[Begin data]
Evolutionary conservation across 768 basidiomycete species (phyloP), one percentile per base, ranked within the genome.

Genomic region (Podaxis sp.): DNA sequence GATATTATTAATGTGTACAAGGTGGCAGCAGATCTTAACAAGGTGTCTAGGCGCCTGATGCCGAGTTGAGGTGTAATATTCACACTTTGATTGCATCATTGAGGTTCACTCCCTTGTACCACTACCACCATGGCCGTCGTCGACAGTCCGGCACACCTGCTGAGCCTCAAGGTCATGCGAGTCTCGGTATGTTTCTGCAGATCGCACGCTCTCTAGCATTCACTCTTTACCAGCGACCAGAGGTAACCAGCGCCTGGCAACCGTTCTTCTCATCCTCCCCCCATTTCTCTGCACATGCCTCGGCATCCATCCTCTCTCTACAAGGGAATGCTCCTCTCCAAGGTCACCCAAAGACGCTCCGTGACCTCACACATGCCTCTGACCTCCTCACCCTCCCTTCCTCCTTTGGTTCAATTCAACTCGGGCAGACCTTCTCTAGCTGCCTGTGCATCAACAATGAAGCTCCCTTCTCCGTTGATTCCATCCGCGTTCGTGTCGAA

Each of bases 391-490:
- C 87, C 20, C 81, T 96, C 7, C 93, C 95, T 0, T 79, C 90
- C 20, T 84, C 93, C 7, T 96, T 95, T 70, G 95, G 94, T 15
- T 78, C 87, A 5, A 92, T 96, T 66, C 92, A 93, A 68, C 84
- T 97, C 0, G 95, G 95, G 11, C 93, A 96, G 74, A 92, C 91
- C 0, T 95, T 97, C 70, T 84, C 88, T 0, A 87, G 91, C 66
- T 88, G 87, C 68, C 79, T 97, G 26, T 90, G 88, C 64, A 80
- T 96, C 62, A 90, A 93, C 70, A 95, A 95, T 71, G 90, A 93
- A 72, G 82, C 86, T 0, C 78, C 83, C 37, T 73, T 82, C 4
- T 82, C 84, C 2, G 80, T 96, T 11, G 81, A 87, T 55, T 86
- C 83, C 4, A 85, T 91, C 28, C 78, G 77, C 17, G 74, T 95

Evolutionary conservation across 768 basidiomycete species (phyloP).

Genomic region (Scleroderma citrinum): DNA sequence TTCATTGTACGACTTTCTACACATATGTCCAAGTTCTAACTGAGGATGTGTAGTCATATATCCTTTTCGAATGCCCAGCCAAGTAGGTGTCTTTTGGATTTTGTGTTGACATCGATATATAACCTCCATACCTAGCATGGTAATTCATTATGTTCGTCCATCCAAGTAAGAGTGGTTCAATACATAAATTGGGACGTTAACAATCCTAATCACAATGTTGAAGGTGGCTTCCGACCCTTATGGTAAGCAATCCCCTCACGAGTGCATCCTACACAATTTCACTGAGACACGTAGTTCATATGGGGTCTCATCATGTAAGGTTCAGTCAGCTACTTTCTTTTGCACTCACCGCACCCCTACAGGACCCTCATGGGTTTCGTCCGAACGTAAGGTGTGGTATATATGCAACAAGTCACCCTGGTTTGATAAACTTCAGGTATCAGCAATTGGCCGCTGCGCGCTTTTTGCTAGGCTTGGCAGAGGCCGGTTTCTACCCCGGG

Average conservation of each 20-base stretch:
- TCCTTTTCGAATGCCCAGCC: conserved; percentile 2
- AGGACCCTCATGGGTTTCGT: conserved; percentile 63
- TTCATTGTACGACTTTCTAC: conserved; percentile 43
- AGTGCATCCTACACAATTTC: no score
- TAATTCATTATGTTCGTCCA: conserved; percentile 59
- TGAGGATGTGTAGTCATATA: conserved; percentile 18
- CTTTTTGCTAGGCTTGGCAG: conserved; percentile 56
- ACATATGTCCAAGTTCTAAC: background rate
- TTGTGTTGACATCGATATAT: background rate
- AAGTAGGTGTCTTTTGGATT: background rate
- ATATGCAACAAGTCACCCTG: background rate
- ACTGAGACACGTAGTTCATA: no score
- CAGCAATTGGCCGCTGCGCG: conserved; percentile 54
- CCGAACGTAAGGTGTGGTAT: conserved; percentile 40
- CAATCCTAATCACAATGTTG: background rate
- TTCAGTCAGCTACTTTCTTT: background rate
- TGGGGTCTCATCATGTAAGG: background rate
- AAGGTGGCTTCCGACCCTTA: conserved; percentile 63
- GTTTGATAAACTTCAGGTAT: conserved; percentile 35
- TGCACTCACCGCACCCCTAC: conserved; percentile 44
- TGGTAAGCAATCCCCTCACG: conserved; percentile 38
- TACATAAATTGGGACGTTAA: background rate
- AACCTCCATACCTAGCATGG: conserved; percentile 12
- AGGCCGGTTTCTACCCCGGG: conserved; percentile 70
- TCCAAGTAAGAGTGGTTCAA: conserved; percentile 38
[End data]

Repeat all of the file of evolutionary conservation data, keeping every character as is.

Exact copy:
Evolutionary conservation across 768 basidiomycete species (phyloP), one percentile per base, ranked within the genome.

Genomic region (Podaxis sp.): DNA sequence GATATTATTAATGTGTACAAGGTGGCAGCAGATCTTAACAAGGTGTCTAGGCGCCTGATGCCGAGTTGAGGTGTAATATTCACACTTTGATTGCATCATTGAGGTTCACTCCCTTGTACCACTACCACCATGGCCGTCGTCGACAGTCCGGCACACCTGCTGAGCCTCAAGGTCATGCGAGTCTCGGTATGTTTCTGCAGATCGCACGCTCTCTAGCATTCACTCTTTACCAGCGACCAGAGGTAACCAGCGCCTGGCAACCGTTCTTCTCATCCTCCCCCCATTTCTCTGCACATGCCTCGGCATCCATCCTCTCTCTACAAGGGAATGCTCCTCTCCAAGGTCACCCAAAGACGCTCCGTGACCTCACACATGCCTCTGACCTCCTCACCCTCCCTTCCTCCTTTGGTTCAATTCAACTCGGGCAGACCTTCTCTAGCTGCCTGTGCATCAACAATGAAGCTCCCTTCTCCGTTGATTCCATCCGCGTTCGTGTCGAA

Each of bases 391-490:
- C 87, C 20, C 81, T 96, C 7, C 93, C 95, T 0, T 79, C 90
- C 20, T 84, C 93, C 7, T 96, T 95, T 70, G 95, G 94, T 15
- T 78, C 87, A 5, A 92, T 96, T 66, C 92, A 93, A 68, C 84
- T 97, C 0, G 95, G 95, G 11, C 93, A 96, G 74, A 92, C 91
- C 0, T 95, T 97, C 70, T 84, C 88, T 0, A 87, G 91, C 66
- T 88, G 87, C 68, C 79, T 97, G 26, T 90, G 88, C 64, A 80
- T 96, C 62, A 90, A 93, C 70, A 95, A 95, T 71, G 90, A 93
- A 72, G 82, C 86, T 0, C 78, C 83, C 37, T 73, T 82, C 4
- T 82, C 84, C 2, G 80, T 96, T 11, G 81, A 87, T 55, T 86
- C 83, C 4, A 85, T 91, C 28, C 78, G 77, C 17, G 74, T 95

Evolutionary conservation across 768 basidiomycete species (phyloP).

Genomic region (Scleroderma citrinum): DNA sequence TTCATTGTACGACTTTCTACACATATGTCCAAGTTCTAACTGAGGATGTGTAGTCATATATCCTTTTCGAATGCCCAGCCAAGTAGGTGTCTTTTGGATTTTGTGTTGACATCGATATATAACCTCCATACCTAGCATGGTAATTCATTATGTTCGTCCATCCAAGTAAGAGTGGTTCAATACATAAATTGGGACGTTAACAATCCTAATCACAATGTTGAAGGTGGCTTCCGACCCTTATGGTAAGCAATCCCCTCACGAGTGCATCCTACACAATTTCACTGAGACACGTAGTTCATATGGGGTCTCATCATGTAAGGTTCAGTCAGCTACTTTCTTTTGCACTCACCGCACCCCTACAGGACCCTCATGGGTTTCGTCCGAACGTAAGGTGTGGTATATATGCAACAAGTCACCCTGGTTTGATAAACTTCAGGTATCAGCAATTGGCCGCTGCGCGCTTTTTGCTAGGCTTGGCAGAGGCCGGTTTCTACCCCGGG

Average conservation of each 20-base stretch:
- TCCTTTTCGAATGCCCAGCC: conserved; percentile 2
- AGGACCCTCATGGGTTTCGT: conserved; percentile 63
- TTCATTGTACGACTTTCTAC: conserved; percentile 43
- AGTGCATCCTACACAATTTC: no score
- TAATTCATTATGTTCGTCCA: conserved; percentile 59
- TGAGGATGTGTAGTCATATA: conserved; percentile 18
- CTTTTTGCTAGGCTTGGCAG: conserved; percentile 56
- ACATATGTCCAAGTTCTAAC: background rate
- TTGTGTTGACATCGATATAT: background rate
- AAGTAGGTGTCTTTTGGATT: background rate
- ATATGCAACAAGTCACCCTG: background rate
- ACTGAGACACGTAGTTCATA: no score
- CAGCAATTGGCCGCTGCGCG: conserved; percentile 54
- CCGAACGTAAGGTGTGGTAT: conserved; percentile 40
- CAATCCTAATCACAATGTTG: background rate
- TTCAGTCAGCTACTTTCTTT: background rate
- TGGGGTCTCATCATGTAAGG: background rate
- AAGGTGGCTTCCGACCCTTA: conserved; percentile 63
- GTTTGATAAACTTCAGGTAT: conserved; percentile 35
- TGCACTCACCGCACCCCTAC: conserved; percentile 44
- TGGTAAGCAATCCCCTCACG: conserved; percentile 38
- TACATAAATTGGGACGTTAA: background rate
- AACCTCCATACCTAGCATGG: conserved; percentile 12
- AGGCCGGTTTCTACCCCGGG: conserved; percentile 70
- TCCAAGTAAGAGTGGTTCAA: conserved; percentile 38